The following outlines a practical framework for course creation with accessibility in mind:
- Use digital text, not scanned images of text
- Use Microsoft Word (*.DOC and *.DOCX) and HTML (*.HTM) formats, which are nearly universally
- Use Alt Tags for graphic images, with concise text conveying the message a sighted
reader would be expected to get from the graphic
- Use heading and table tags to make document navigation simpler and make the document
more readable for screen reader users
- Mark decorative images that do not impact learning (logos, lines, etc.)
- Select document language
- Use tables accordingly
- For long documents, use a table of contents
- Make sure colors contrast for easy viewing
- Use accessibility checkers
*Please note: Captioning services for video has been discontinued; however, South-licensed
software, Panopto, allows for application of "auto-captioning" directly to pre-recorded
video. The how-to guide for this process can be found here.
E-Learning Accessibility Resources
The organizations and groups listed below contain a variety of information, tools, and guidance for anyone interested in making web and online learning content accessible to as many students as possible.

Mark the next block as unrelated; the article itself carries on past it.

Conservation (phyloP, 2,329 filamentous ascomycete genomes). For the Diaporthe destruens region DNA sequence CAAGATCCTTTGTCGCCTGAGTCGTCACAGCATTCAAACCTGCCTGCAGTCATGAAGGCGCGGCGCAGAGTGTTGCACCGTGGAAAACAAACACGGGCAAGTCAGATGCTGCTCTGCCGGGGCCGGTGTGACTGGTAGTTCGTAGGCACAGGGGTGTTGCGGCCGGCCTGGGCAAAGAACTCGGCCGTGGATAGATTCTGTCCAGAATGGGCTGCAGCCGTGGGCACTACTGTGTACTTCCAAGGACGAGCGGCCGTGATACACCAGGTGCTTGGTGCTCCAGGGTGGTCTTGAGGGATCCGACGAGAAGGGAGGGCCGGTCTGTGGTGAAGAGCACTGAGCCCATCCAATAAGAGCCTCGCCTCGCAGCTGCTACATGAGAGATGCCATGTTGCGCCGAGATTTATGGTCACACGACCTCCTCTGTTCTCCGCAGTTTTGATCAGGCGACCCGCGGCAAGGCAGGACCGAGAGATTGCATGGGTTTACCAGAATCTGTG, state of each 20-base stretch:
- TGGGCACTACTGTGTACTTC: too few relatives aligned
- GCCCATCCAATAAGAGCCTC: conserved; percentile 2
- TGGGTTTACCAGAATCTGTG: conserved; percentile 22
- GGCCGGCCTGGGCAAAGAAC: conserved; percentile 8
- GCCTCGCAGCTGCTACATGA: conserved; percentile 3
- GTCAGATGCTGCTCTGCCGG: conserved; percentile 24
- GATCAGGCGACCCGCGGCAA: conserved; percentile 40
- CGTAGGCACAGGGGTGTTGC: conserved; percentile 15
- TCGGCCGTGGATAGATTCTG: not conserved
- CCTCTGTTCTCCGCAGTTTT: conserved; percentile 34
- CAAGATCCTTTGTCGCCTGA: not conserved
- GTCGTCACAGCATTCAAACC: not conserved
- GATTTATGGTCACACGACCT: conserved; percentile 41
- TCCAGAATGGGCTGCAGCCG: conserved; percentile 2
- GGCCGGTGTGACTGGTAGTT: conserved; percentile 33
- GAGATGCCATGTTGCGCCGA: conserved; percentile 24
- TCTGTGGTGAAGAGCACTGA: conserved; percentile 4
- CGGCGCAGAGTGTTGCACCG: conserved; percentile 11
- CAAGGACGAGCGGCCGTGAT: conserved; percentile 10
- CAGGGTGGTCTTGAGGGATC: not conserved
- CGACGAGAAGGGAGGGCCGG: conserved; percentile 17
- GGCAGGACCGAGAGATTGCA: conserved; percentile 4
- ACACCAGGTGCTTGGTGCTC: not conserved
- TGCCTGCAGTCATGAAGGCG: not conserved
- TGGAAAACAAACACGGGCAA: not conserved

The World Wide Web Consortium (W3C) is an international community where member organizations, a full-time staff, and the public work together to develop web standards. Led by the inventor of the World Wide Web, Tim Berners-Lee, and CEO Jeffrey Jeffe, W3C’s mission is to lead the Web to its full potential.
Web Content Accessibility Guidelines (WCAG) 2.0 covers a wide range of recommendations for making Web content more accessible to a wider range of people with disabilities, including blindness and low vision, deafness and hearing loss, learning disabilities, cognitive limitations, limited movement, speech disabilities, photosensitivity and combinations of these. Following these guidelines will also often make your Web content more usable to users in general.